Businesses helping to feed West Michigan
In 2010, Feeding America West Michigan distributed 24.7 million pounds of food to 1,300 local food pantries and shelters in 40 Michigan counties. That record-setting figure is an astonishing number for the organization that began 30 years ago as West Michigan Gleaners. Back in 1981 — the initial year for Gleaners — the local bank collected and distributed 167,000 pounds.
The remarkable growth the organization has experienced the last three decades has been both highly rewarding and often disappointing. It has been rewarding to have so many businesses and individuals help the food bank fill the needs of so many needy persons. But it has also been disappointing for the food bank to have so many people in need. Call it the yin and yang of the domain Feeding America West Michigan has chosen to pursue.
“On the good side, it’s good that we’re able to provide that much more food to organizations and ultimately the people who need it. It’s disappointing in the fact that we have such a growing need, especially in Michigan.
“Yes, we’re happy to be able to grow and support it and rescue more food and provide it in a value better than anything you can get from a store. You can get 10 times more food through a food bank than you can from a store,” said CEO Kenneth Estelle, from the organization’s headquarters in Comstock Park. “But the need is growing, and it is disappointing that we still have such a strong demand.”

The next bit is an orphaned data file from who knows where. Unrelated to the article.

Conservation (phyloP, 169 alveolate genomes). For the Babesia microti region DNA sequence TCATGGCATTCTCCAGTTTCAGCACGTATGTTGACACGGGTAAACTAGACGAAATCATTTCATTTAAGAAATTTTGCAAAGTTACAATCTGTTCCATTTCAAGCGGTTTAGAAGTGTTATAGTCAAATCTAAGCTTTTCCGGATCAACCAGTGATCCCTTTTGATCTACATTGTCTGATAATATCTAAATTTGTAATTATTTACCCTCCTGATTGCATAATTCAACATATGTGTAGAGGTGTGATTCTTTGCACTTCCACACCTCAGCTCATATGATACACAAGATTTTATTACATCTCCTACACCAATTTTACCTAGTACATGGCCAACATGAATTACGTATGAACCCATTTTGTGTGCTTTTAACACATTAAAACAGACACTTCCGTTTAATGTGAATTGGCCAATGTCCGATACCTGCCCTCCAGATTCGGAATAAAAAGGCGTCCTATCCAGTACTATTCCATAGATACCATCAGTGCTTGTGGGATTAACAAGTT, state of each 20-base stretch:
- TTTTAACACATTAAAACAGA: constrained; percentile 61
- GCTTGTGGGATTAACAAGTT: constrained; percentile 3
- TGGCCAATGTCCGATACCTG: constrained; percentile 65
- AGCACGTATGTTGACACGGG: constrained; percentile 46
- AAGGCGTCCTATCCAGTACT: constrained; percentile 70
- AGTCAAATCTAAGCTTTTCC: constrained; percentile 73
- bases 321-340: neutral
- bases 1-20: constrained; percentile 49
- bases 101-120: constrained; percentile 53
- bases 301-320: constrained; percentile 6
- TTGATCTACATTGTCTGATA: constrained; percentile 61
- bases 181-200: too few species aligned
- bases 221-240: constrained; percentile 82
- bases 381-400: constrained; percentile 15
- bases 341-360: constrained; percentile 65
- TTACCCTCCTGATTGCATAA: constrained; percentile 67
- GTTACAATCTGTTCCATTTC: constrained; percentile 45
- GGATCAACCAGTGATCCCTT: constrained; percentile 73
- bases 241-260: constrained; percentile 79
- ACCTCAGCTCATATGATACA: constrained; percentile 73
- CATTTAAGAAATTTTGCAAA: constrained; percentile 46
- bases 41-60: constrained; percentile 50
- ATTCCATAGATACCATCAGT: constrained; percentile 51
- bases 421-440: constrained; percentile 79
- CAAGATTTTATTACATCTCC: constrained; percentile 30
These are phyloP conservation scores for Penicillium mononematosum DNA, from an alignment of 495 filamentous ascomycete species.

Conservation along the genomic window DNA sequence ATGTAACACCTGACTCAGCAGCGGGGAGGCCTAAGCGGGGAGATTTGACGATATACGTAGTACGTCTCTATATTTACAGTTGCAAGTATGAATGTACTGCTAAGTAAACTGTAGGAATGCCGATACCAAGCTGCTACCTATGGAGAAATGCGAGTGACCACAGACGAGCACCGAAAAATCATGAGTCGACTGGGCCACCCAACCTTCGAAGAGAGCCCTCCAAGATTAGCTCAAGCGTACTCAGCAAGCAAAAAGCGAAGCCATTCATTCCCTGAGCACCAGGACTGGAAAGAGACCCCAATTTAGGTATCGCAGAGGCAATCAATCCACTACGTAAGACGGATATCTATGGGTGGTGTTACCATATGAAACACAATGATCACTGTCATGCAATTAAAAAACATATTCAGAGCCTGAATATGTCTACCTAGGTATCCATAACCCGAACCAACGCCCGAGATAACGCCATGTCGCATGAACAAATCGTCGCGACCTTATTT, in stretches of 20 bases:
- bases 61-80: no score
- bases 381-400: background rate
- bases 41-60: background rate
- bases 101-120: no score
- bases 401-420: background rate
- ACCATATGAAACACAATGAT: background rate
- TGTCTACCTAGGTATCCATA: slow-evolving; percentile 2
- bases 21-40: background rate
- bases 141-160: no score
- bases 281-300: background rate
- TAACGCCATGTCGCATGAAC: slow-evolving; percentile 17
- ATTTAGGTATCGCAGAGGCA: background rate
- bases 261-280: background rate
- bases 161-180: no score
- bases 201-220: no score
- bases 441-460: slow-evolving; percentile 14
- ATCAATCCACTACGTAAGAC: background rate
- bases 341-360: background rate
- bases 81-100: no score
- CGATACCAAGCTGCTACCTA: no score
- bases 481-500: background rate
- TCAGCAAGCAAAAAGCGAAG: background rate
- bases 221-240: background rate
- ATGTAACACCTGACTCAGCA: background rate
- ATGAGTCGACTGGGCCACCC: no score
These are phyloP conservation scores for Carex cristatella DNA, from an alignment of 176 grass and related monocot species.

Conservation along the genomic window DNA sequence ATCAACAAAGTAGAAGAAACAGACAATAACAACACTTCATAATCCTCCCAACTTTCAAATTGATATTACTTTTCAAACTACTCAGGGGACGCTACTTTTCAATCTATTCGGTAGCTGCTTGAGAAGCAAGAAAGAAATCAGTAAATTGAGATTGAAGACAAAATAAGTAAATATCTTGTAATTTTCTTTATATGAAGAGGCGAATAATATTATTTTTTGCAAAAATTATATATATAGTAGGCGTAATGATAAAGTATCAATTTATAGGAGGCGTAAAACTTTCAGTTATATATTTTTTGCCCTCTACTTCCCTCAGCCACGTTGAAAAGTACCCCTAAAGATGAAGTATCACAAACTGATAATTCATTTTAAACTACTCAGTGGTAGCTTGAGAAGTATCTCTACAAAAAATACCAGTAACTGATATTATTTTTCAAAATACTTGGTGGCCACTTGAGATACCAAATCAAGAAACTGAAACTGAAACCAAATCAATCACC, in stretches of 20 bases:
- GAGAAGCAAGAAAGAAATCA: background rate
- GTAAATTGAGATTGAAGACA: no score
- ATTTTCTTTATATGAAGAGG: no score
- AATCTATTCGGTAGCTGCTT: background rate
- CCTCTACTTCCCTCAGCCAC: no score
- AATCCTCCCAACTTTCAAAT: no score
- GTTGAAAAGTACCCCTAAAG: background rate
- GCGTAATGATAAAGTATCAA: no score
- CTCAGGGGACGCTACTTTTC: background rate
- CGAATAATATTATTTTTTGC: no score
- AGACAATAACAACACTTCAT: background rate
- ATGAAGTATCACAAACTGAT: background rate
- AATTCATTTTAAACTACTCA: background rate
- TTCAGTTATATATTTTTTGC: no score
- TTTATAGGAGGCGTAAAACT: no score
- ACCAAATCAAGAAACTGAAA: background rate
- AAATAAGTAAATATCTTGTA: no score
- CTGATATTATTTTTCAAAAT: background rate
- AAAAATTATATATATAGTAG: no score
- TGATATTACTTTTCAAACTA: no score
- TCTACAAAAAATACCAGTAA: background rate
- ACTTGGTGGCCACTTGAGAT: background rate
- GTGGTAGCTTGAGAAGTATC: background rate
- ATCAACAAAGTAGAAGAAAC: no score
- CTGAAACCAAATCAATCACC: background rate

Not too long ago, Gleaners became part of the Second Harvest organization, and Second Harvest evolved into Feeding America in 2009. The West Michigan food bank serves the western half of the state, along with the entire Upper Peninsula, through its 59 employees and seven warehouses in Houghton, Ishpeming, Sault Ste. Marie, Petoskey, Cadillac, Benton Harbor and Comstock Park.
As would be expected, the Comstock Park warehouse distributed more perishable goods than the six others combined: more than 17 million pounds to pantries and shelters in nine counties last year. Estelle said the organization is likely to match that number this year.
“There is some give and take, but overall we’re pretty close to 2010 numbers. I don’t think we’ll be greater than the 2010 numbers in terms of the pounds of food we distribute in 2011, but it’s very comparable,” he said.
About 100,000 families benefitted from the food Feeding America West Michigan delivered last year. Half of those had to choose between buying groceries and paying utility bills, and this week they’ll again have food on their Thanksgiving tables and heat in their homes.
Estelle said he and his staff are thankful to the area businesses that have come on board the donation bandwagon. Thirty-one companies gave the bank 13.3 million pounds of food last year, and hundreds more firms, organizations and individuals contributed another 11.6 million pounds.